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Mentor Day for National Chef of the Year 2015

Mentor Day for National Chef of the Year 2015

by Hayden Groves 30 September 2015

2013 winner, Hayden Groves gives us his insight into the mentor day of the National Chef of the Year competition, before the finals take place next month. This day sets up the finalists for the final cook-off, and allows them a chance to gain tips from top chefs and previous winners.

After competing at NCOTY for four years running (2010–2013), as well as acting as a speaker and mentor at last year’s event, I guess I'm well positioned to give you a rundown of what this day is all about.

The grand unveil is at Unilever’s HQ in Leatherhead. This is always much anticipated for two reasons; the onsite staff shop where generally anyone who visits comes away with half their body weight in washing up liquid, shampoo and Marmite. More importantly, it is the first time you get to see the definitive mystery list of ingredients you can use in the final.

The four semi-finals are held around the first week of July, so there is an almost limbo period after this for the eight finalists. Although each year’s basket is different, if this year’s finalists were anything like me, they would have looked back on previous finals as certain elements tend to carry over.

The day starts after much coffee drinking. It is the first time that the final eight are all together, sharing stories of the semi-finals and trying to second guess what will be in the basket. David Mulcahy, Vice President of The Craft Guild of Chefs and competition organiser, gives an overview of what will happen at the final, including essential timelines and additional guidance. Then the Chair of Judges, Claire Smyth talks about what she is looking for in the winner of this year’s competition; her words resonate around the room, as there can only be one winner from the eight chefs present.

There is time for a Q&A session and an overview of the year to date from the current (soon to be outgoing) NCOTY – that was me last year and I can't believe how quick the time has gone! Although I was not present this year, I am almost certain that Russell Bateman gave an amazing account of what he has been up to, as he has had quite an incredible year.

Alyn Williams presents a demo with cooking tips for the competition, then the moment arrives when the definitive list is given out and the tables of ingredients unveiled. There is a myriad of meat, fish, vegetables and store supplies, and the suppliers and sponsors present are all keen to answer questions about their produce. You can see the chefs all start to form ideas, dishes and recipes slowly beginning to ferment and grow. The finalists’ camaraderie turns to an almost furtiveness, as all are concerned not to give away any good ideas.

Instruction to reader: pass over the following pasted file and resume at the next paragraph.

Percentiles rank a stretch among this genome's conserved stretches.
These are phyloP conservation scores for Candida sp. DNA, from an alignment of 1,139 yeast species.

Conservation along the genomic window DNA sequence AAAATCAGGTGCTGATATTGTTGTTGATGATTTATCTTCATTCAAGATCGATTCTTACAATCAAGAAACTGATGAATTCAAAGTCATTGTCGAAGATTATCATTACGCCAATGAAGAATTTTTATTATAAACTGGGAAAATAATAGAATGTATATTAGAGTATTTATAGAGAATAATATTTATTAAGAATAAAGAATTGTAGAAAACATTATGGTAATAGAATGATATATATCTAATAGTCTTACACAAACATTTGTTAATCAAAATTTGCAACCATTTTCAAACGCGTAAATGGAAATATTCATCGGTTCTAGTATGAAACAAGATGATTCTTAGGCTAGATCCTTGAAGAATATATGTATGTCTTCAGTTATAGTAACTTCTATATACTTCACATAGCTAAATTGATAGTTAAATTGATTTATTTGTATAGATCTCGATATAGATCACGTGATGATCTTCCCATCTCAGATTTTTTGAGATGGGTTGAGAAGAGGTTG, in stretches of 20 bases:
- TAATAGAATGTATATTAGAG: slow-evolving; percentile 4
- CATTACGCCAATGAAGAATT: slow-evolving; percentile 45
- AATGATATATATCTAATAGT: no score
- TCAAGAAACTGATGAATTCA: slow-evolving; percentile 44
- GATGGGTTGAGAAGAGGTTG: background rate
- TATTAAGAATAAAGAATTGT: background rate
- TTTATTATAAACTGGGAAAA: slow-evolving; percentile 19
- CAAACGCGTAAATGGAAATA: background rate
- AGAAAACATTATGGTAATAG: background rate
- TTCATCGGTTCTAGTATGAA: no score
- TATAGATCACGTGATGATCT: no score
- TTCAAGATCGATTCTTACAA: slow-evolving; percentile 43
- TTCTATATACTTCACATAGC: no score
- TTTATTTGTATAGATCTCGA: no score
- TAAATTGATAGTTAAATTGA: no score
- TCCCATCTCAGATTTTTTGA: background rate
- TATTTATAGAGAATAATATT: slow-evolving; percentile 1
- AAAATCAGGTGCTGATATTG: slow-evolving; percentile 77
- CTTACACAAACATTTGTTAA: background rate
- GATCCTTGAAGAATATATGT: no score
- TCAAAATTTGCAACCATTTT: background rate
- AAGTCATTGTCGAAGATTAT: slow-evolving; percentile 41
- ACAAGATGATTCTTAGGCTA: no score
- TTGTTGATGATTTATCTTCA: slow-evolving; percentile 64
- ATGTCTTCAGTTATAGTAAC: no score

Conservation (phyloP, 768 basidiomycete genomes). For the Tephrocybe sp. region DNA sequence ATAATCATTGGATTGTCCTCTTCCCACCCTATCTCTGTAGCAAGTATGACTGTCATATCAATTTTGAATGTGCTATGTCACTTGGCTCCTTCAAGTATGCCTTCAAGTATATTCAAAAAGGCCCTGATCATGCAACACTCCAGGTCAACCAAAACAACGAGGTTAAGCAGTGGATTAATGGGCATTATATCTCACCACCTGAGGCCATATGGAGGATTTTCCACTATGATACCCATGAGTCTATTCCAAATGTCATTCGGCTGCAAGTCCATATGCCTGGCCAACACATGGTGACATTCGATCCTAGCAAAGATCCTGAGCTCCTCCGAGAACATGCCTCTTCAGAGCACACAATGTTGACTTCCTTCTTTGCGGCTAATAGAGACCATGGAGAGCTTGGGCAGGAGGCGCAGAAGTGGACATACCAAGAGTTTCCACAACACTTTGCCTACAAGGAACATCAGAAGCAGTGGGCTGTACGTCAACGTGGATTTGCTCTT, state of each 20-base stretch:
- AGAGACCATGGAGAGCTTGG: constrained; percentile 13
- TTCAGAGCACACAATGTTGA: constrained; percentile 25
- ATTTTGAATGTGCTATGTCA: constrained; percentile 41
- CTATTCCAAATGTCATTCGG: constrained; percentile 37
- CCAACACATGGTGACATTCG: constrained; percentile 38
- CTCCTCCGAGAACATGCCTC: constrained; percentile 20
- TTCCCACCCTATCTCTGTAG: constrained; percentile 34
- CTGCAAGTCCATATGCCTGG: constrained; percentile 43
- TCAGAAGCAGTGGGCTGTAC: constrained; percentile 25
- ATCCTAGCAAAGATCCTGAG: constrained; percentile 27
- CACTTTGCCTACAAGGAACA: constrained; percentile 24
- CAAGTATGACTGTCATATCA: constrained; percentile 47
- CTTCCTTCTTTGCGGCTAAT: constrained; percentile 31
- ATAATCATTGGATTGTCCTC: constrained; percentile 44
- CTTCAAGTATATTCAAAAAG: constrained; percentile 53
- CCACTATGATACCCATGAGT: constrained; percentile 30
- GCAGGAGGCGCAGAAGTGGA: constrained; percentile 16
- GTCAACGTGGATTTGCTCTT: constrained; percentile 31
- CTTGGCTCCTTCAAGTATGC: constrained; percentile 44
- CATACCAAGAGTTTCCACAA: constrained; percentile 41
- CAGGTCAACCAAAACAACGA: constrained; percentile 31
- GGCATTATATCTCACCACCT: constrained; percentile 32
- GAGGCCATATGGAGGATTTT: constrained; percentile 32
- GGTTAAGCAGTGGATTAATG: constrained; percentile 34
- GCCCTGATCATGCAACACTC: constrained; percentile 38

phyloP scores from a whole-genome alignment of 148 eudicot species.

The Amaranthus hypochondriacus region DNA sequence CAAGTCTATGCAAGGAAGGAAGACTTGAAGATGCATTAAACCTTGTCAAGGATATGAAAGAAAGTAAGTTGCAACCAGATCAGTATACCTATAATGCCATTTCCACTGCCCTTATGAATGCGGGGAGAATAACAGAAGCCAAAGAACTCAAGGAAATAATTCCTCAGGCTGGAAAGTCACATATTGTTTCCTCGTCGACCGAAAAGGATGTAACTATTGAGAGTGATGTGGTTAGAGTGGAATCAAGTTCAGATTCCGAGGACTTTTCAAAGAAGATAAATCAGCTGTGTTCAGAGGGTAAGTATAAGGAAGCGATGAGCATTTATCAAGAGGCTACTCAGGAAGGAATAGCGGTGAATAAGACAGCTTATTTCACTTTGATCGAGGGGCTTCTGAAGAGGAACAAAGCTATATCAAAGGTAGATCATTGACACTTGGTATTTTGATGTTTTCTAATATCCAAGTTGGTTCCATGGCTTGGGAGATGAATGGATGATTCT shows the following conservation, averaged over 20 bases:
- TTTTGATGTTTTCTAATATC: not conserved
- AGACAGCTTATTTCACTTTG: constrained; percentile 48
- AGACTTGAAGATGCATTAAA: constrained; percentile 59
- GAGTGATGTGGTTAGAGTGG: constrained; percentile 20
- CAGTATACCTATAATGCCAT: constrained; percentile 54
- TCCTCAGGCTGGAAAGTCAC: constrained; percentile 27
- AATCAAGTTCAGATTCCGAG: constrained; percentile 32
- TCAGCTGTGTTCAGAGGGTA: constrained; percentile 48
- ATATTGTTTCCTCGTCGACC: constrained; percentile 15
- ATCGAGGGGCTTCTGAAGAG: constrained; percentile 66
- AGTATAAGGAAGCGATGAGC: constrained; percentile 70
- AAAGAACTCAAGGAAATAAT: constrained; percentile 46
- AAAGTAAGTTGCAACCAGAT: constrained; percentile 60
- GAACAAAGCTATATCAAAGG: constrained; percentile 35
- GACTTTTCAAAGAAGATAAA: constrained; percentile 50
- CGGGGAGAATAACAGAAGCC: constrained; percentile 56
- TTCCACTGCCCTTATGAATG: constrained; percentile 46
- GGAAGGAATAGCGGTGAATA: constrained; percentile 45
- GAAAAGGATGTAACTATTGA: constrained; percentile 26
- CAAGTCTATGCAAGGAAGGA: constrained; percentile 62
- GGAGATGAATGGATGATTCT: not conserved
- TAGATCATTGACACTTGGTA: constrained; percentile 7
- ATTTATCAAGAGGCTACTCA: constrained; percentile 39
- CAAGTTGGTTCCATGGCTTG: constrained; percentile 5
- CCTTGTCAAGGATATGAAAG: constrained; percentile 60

The table of ingredients unveiled
The table of ingredients unveiled
Russell Bateman, winner of the 2014 competition
Russell Bateman, winner of the 2014 competition

The competition rules state that you have nine days to submit your menu and a list of ingredients, and only these ingredients will then be provided on the final day. Any change from this during the final, or over-ordering with excess waste, would incur a penalty.

With the menu written, it is time to practice. Four covers with three courses each in two hours, with one final goal; to cook the very best food with as few errors as you can, all under the high pressured environment of the competition.

The rules are simple, the ingredients are provided and weighed, then everything is done from scratch. You are allowed a commis, a wingman of sorts, but they cannot do any cooking. Don't underestimate their importance, this person is essential. They know your dish; they keep you on your toes and they own the time plan, so pick wisely!

In 2013, the year I won, I had four timed practice runs in between service and invited chefs and colleagues to critique. With each rehearsal, I put another layer of pressure and expectation on myself. We practiced in small areas of the kitchen and tried to minimise equipment. As was the mantra of when I used to race my bike, 'train hard and race easy'. Every time we would finesse the dish. It was all about marginal gains, the search for a small 1% improvement in every task: faster, neater, more flavour.

I know exactly how they will be feeling, trying to choose from the extensive basket. I always felt a sense of relief when my menu had been submitted, these were my dishes and I had to just focus on making them the best they could be.

Wishing all the chefs the best of luck with their practice runs, and I look forward to seeing the finished dishes at the restaurant show on Tuesday 6th October, where another talented cook will join the NCOTY alumni.

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Mentor Day for National Chef of the Year 2015


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